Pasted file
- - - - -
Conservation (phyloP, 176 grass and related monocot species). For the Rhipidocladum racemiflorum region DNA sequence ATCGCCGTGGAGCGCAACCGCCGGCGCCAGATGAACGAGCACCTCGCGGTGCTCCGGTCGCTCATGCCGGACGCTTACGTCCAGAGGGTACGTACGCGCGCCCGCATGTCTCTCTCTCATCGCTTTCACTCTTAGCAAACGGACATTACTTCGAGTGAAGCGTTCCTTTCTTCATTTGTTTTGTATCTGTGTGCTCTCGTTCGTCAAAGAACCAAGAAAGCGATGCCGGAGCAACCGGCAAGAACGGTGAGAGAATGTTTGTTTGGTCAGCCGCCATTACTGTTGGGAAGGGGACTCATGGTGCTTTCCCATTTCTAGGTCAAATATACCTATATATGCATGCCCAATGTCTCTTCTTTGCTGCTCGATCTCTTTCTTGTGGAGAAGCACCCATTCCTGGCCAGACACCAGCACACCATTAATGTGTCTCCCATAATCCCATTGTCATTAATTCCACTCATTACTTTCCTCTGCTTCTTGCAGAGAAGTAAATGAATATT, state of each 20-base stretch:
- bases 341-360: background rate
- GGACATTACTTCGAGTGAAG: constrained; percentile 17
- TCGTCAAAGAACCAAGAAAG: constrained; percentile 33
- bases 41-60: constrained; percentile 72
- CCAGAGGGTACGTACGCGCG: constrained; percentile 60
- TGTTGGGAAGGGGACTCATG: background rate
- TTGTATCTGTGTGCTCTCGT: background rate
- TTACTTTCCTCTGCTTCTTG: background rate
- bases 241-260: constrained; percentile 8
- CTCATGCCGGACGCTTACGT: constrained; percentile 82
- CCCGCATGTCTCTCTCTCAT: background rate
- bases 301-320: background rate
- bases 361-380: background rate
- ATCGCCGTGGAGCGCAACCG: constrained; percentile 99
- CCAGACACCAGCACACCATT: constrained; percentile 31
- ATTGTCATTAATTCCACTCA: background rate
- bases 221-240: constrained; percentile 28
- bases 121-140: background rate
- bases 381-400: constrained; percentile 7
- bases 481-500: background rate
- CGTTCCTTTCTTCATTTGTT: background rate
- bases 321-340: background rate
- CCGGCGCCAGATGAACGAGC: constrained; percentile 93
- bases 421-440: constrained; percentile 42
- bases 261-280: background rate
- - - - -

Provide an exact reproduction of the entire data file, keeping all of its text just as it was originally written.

Conservation (phyloP, 176 grass and related monocot species). For the Rhipidocladum racemiflorum region DNA sequence ATCGCCGTGGAGCGCAACCGCCGGCGCCAGATGAACGAGCACCTCGCGGTGCTCCGGTCGCTCATGCCGGACGCTTACGTCCAGAGGGTACGTACGCGCGCCCGCATGTCTCTCTCTCATCGCTTTCACTCTTAGCAAACGGACATTACTTCGAGTGAAGCGTTCCTTTCTTCATTTGTTTTGTATCTGTGTGCTCTCGTTCGTCAAAGAACCAAGAAAGCGATGCCGGAGCAACCGGCAAGAACGGTGAGAGAATGTTTGTTTGGTCAGCCGCCATTACTGTTGGGAAGGGGACTCATGGTGCTTTCCCATTTCTAGGTCAAATATACCTATATATGCATGCCCAATGTCTCTTCTTTGCTGCTCGATCTCTTTCTTGTGGAGAAGCACCCATTCCTGGCCAGACACCAGCACACCATTAATGTGTCTCCCATAATCCCATTGTCATTAATTCCACTCATTACTTTCCTCTGCTTCTTGCAGAGAAGTAAATGAATATT, state of each 20-base stretch:
- bases 341-360: background rate
- GGACATTACTTCGAGTGAAG: constrained; percentile 17
- TCGTCAAAGAACCAAGAAAG: constrained; percentile 33
- bases 41-60: constrained; percentile 72
- CCAGAGGGTACGTACGCGCG: constrained; percentile 60
- TGTTGGGAAGGGGACTCATG: background rate
- TTGTATCTGTGTGCTCTCGT: background rate
- TTACTTTCCTCTGCTTCTTG: background rate
- bases 241-260: constrained; percentile 8
- CTCATGCCGGACGCTTACGT: constrained; percentile 82
- CCCGCATGTCTCTCTCTCAT: background rate
- bases 301-320: background rate
- bases 361-380: background rate
- ATCGCCGTGGAGCGCAACCG: constrained; percentile 99
- CCAGACACCAGCACACCATT: constrained; percentile 31
- ATTGTCATTAATTCCACTCA: background rate
- bases 221-240: constrained; percentile 28
- bases 121-140: background rate
- bases 381-400: constrained; percentile 7
- bases 481-500: background rate
- CGTTCCTTTCTTCATTTGTT: background rate
- bases 321-340: background rate
- CCGGCGCCAGATGAACGAGC: constrained; percentile 93
- bases 421-440: constrained; percentile 42
- bases 261-280: background rate